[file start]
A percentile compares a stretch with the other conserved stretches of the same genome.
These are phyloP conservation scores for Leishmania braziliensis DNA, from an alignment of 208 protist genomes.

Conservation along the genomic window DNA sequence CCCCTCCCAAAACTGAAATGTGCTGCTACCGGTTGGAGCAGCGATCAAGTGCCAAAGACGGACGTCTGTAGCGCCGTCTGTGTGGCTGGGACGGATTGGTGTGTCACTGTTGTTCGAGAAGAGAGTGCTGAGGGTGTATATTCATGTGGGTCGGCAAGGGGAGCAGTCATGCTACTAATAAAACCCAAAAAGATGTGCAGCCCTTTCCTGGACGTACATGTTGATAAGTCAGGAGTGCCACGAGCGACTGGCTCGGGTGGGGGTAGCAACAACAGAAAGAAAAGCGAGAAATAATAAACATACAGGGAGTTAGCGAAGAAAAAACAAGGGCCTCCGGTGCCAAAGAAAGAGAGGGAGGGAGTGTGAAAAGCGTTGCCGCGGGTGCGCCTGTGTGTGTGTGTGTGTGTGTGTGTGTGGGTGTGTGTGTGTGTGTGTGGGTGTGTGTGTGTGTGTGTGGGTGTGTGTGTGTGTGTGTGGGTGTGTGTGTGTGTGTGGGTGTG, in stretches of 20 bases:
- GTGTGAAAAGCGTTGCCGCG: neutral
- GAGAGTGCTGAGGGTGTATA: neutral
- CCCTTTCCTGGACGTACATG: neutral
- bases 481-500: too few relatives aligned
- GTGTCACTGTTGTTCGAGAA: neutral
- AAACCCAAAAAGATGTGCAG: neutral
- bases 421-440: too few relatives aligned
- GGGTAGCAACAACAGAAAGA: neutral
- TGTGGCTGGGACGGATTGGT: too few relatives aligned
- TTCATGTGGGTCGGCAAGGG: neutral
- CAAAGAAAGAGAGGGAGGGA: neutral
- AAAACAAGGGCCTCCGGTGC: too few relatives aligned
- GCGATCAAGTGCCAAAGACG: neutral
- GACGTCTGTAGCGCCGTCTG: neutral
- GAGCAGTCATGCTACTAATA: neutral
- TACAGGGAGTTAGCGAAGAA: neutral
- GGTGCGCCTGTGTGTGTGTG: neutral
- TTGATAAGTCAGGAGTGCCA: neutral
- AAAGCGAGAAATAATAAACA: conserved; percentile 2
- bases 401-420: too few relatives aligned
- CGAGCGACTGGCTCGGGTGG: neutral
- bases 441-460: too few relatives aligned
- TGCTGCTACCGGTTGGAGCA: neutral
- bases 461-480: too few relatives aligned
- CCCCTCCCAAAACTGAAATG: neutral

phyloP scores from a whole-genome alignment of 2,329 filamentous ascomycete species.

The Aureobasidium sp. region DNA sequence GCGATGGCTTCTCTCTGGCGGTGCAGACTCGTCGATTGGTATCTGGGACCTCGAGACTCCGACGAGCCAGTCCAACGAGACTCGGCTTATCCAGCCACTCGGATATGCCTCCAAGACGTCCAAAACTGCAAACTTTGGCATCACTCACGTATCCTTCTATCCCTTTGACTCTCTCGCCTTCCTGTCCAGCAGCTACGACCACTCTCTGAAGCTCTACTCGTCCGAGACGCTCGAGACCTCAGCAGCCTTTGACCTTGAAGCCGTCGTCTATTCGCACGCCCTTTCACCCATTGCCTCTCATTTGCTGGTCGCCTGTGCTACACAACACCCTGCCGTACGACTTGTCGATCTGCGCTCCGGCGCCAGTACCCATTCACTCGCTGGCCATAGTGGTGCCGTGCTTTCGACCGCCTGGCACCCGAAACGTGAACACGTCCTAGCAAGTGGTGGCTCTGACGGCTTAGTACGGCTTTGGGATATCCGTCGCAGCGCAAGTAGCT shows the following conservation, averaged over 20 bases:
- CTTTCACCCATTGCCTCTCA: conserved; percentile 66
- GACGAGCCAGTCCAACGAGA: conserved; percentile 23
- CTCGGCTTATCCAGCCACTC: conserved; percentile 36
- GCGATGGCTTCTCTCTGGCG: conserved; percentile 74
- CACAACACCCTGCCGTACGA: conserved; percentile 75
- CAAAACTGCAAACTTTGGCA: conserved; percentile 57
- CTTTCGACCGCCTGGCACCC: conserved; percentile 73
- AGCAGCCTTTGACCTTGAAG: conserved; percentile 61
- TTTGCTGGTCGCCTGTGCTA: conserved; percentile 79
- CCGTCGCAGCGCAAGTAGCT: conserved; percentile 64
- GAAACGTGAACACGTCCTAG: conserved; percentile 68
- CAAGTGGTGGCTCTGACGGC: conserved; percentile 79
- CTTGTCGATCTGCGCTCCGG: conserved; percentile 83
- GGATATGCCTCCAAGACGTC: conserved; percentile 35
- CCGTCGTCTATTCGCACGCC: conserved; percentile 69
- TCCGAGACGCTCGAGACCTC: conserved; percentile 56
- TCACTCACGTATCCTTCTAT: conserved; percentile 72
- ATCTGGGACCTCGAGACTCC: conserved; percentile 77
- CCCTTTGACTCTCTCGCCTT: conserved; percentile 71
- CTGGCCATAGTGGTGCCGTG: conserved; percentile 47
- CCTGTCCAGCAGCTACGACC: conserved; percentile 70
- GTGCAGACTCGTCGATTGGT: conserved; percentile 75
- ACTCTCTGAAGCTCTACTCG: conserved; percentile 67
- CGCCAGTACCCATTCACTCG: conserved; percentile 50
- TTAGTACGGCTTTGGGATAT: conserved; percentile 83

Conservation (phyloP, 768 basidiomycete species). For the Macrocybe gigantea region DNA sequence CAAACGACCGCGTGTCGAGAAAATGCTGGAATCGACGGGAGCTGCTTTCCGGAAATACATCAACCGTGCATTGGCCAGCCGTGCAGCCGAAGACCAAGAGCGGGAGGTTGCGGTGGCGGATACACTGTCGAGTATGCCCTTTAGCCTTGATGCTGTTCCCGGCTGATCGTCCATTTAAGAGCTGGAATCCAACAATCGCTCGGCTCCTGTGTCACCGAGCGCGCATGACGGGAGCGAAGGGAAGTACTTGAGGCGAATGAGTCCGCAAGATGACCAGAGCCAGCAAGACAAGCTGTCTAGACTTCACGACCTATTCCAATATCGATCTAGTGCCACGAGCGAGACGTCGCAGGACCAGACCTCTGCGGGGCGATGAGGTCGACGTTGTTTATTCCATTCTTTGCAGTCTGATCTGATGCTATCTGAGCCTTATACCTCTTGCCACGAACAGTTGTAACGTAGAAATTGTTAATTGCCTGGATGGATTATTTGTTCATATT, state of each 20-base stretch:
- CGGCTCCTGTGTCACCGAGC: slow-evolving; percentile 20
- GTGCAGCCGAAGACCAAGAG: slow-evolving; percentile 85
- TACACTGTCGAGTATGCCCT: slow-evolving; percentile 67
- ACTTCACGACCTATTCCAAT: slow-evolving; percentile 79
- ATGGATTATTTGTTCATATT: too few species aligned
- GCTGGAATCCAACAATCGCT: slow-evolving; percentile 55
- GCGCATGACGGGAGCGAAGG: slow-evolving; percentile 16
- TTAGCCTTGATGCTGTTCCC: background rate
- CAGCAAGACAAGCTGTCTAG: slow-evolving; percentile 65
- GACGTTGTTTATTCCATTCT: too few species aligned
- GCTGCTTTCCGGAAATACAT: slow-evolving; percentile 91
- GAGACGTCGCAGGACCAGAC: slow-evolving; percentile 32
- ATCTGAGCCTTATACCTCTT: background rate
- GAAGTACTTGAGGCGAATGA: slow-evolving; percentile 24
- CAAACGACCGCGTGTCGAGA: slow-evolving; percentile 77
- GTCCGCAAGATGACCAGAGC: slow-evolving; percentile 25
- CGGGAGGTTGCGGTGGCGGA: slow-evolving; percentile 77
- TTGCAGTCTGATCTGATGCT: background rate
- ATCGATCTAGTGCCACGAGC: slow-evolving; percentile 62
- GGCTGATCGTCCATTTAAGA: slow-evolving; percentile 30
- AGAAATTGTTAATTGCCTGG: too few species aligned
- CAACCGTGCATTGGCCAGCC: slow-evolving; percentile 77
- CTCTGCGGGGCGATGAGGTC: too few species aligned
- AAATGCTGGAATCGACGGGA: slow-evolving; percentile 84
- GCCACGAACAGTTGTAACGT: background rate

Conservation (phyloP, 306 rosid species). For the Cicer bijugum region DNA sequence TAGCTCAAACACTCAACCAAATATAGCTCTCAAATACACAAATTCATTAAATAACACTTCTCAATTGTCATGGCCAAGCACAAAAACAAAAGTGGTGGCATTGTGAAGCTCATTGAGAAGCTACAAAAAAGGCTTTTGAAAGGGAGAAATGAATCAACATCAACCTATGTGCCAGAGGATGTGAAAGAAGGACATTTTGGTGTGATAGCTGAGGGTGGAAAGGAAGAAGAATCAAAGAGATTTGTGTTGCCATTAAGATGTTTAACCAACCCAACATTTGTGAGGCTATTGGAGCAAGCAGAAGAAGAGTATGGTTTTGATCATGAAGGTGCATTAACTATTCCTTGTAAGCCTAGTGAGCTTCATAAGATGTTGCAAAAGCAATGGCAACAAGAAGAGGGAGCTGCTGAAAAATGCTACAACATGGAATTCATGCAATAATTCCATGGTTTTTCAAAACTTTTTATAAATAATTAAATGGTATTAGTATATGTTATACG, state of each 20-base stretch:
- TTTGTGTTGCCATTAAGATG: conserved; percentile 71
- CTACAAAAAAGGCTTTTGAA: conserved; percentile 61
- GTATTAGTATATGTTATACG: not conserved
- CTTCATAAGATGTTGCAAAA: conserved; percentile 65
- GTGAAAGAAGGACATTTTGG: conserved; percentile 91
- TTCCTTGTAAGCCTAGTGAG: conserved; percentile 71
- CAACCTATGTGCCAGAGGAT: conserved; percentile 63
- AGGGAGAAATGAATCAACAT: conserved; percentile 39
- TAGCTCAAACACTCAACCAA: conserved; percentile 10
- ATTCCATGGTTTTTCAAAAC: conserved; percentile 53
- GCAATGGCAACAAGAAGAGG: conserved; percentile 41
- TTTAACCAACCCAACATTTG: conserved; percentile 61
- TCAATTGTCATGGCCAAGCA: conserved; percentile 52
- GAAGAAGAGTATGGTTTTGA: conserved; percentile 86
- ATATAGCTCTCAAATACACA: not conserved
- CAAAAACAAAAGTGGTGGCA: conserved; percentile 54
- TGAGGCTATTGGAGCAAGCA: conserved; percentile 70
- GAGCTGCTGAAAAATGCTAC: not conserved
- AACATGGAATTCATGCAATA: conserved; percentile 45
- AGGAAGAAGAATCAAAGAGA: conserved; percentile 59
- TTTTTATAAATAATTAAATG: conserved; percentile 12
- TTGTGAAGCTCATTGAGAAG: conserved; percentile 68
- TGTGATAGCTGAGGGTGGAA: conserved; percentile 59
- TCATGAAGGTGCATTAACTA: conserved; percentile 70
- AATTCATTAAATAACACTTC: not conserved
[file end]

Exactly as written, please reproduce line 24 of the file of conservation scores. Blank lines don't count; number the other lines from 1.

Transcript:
- CGAGCGACTGGCTCGGGTGG: neutral